Dr. David T. Lynch


Office: 13-263 Donadeo Innovation Centre for Engineering
Edmonton, AB T6G 1H9
Phone: 780.492.3596

Research Areas:

Catalysis, Chemical Kinetics, Chemical Reactors, Mathematical Modelling, Polymers

Research Interests

Dr. Lynch's general area of research over the last decade has been concerned with heterogeneous catalysis and reactor design (Chemical Reaction Engineering). In particular, work has been carried out in three main areas: (1) use of supported metal catalysts (mainly platinum and palladium) to eliminate the oxides of nitrogen and carbon monoxide formed during combustion processes (the main application is in the reduction of pollutants from automobile exhaust); (2) production of polyethylene with Ziegler-Natta type catalysts using both slurry and gas-phase processes at conditions similar to those used industrially; and, (3) development of improved techniques for characterizing the behavior (kinetics, mixing, transport processes, etc.) of chemical and catalytic reactors with the associated development of detailed mathematical models of the physical and chemical processes which occur in these reactors.

Current Research

  • Experimental and computer modelling studies of the reactions of nitrous oxide, nitric oxide, carbon monoxide and oxygen on supported platinum and palladium catalysts, with the main focus being concerned with the reduction of the oxides of nitrogen through reaction with carbon monoxide.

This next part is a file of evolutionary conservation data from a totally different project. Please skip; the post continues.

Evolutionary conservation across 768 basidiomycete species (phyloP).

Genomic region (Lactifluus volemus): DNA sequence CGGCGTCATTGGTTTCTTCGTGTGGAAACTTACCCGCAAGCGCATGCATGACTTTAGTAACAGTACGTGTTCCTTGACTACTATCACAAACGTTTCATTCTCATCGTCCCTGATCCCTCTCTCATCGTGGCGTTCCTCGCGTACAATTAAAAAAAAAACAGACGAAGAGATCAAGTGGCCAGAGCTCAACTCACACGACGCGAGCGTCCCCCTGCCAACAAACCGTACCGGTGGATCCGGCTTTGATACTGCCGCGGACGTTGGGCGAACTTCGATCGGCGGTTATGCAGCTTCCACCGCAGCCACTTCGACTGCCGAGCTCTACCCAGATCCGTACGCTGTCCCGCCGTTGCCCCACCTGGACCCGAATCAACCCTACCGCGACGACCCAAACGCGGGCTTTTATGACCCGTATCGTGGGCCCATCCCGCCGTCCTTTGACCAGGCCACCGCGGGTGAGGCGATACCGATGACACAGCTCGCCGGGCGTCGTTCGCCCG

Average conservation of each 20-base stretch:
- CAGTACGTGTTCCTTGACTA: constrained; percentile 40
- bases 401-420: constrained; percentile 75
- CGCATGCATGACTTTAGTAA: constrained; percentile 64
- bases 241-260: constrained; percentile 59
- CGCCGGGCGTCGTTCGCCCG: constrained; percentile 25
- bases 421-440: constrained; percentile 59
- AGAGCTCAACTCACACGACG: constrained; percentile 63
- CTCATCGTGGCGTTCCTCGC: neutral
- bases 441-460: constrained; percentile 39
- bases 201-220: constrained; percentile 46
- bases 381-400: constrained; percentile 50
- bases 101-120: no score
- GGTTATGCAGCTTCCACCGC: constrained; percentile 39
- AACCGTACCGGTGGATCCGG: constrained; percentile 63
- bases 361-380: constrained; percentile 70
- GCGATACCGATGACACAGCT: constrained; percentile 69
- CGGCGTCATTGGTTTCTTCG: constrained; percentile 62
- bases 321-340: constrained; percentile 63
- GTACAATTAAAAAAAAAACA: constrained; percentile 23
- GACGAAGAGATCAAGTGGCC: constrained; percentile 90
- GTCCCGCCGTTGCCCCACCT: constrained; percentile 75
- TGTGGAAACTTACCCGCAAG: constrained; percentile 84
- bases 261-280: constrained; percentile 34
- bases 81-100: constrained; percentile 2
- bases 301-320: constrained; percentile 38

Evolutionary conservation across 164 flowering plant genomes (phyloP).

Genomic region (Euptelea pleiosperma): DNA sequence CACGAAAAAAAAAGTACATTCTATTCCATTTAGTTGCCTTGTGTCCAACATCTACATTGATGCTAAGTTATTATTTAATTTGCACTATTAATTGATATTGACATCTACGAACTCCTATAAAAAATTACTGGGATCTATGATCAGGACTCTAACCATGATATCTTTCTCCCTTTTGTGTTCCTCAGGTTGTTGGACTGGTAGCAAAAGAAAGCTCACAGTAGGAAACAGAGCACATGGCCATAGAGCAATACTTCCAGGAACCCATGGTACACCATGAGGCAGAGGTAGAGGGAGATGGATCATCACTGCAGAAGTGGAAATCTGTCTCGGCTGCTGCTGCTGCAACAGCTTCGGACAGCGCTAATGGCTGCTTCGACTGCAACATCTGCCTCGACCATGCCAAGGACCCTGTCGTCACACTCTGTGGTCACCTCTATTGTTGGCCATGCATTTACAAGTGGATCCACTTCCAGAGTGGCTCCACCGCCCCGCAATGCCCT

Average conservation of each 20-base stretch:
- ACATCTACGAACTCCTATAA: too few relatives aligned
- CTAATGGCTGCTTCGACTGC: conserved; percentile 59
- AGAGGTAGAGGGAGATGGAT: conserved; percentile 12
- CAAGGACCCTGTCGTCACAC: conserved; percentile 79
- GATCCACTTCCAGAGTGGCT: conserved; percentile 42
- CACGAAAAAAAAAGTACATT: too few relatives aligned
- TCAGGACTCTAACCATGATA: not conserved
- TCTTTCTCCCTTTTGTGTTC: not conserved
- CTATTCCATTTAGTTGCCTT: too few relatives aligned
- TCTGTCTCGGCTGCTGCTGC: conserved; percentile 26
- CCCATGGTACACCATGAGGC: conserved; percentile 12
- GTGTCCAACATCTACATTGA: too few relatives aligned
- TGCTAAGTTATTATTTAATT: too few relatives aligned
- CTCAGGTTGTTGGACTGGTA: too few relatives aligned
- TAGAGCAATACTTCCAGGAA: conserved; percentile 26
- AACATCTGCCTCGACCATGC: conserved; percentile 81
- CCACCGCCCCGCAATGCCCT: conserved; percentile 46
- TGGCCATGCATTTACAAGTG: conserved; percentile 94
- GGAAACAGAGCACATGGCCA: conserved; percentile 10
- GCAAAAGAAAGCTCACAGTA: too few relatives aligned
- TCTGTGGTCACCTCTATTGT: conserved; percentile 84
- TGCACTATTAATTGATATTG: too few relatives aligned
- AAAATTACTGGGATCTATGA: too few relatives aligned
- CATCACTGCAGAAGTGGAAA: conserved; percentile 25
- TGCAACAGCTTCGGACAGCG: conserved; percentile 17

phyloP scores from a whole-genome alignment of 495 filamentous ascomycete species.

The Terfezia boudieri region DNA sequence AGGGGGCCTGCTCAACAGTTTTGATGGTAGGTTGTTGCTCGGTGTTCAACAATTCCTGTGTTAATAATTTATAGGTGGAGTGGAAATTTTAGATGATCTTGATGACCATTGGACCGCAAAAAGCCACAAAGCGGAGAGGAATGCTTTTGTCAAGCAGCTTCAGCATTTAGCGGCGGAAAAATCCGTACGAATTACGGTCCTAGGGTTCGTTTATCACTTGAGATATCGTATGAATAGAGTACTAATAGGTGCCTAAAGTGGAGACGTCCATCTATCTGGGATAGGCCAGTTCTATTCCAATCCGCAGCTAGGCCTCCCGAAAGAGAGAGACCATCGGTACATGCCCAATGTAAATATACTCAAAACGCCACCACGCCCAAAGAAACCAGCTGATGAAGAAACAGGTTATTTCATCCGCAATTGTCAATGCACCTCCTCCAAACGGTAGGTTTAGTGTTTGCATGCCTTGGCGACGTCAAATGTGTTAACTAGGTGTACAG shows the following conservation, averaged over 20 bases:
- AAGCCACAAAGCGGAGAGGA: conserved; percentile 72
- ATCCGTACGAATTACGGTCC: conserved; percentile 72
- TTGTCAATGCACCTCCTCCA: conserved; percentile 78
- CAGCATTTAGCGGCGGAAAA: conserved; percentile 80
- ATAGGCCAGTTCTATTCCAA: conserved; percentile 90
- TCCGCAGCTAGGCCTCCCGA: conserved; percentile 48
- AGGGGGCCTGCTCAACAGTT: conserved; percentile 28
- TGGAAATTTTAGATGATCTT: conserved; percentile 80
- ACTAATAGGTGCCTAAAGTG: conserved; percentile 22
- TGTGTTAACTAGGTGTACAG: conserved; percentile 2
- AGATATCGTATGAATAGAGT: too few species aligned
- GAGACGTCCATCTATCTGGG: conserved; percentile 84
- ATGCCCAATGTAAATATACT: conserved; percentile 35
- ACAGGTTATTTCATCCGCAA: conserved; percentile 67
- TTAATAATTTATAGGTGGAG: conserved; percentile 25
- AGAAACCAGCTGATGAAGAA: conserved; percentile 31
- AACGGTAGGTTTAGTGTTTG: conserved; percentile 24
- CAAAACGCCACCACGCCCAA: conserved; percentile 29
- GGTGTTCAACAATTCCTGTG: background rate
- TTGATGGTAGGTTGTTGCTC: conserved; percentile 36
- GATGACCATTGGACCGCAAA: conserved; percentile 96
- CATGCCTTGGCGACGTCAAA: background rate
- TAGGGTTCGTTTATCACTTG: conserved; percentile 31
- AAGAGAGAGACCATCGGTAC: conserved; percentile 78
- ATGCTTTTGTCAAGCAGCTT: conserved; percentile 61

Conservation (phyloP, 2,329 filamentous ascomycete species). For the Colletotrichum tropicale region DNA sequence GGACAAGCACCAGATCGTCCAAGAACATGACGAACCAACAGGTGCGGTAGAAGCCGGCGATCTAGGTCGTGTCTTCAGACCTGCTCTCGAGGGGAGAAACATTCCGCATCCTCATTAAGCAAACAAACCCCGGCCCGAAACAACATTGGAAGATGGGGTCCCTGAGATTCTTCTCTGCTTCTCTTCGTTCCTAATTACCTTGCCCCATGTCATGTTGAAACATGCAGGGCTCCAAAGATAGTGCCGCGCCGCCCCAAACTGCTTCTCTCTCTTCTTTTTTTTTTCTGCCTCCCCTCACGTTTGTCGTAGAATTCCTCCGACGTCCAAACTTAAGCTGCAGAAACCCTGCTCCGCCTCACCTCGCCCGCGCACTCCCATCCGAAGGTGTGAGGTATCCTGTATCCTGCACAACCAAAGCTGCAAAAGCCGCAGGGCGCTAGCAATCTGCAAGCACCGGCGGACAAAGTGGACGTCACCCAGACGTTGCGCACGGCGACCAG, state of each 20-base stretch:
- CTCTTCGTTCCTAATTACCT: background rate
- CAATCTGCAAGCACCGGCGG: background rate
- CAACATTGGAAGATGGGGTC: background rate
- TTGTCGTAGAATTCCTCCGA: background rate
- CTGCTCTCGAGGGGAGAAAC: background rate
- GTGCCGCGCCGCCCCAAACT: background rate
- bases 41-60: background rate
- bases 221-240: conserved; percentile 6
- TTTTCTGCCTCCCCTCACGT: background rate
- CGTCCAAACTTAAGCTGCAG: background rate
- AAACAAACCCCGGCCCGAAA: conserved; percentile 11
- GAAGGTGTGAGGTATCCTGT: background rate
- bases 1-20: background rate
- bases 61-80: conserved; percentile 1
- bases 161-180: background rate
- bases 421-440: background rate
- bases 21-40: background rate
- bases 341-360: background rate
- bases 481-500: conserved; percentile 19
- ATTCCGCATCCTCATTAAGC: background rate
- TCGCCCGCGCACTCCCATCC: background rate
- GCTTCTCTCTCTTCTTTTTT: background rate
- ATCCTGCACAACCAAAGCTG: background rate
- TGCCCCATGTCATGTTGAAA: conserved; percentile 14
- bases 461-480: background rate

• Development and kinetic characterization of high-activity Ziegler-Natta type catalysts to produce polypropylene and linear low density polyethylene. The main objective is to determine the effect of catalyst composition and preparation conditions both on the reaction behavior (the kinetics, effect of poisons, etc.) and on the characteristics of the resulting polymer (molecular weight, density, short chain branching distribution, etc.)
  • Development of improved design and operational procedures for polyolefins polymerization reactors. Attention is currently being focused on (a) an experimental and mathematical examination of thermal runaway behavior, (b) a determination of appropriate reaction conditions and catalysts for the production of 1-butene from ethylene (dimerization reaction), and (c) the production of random and block copolymers of ethylene and propylene.
  • Numerical examinations of chaotic behavior in autocatalytic and nonisothermal chemical reactions are being carried out. Through these studies an improved understanding is being developed of the extremely complex types of behavior which can occur in chemical reactors.
Dr. David T. Lynch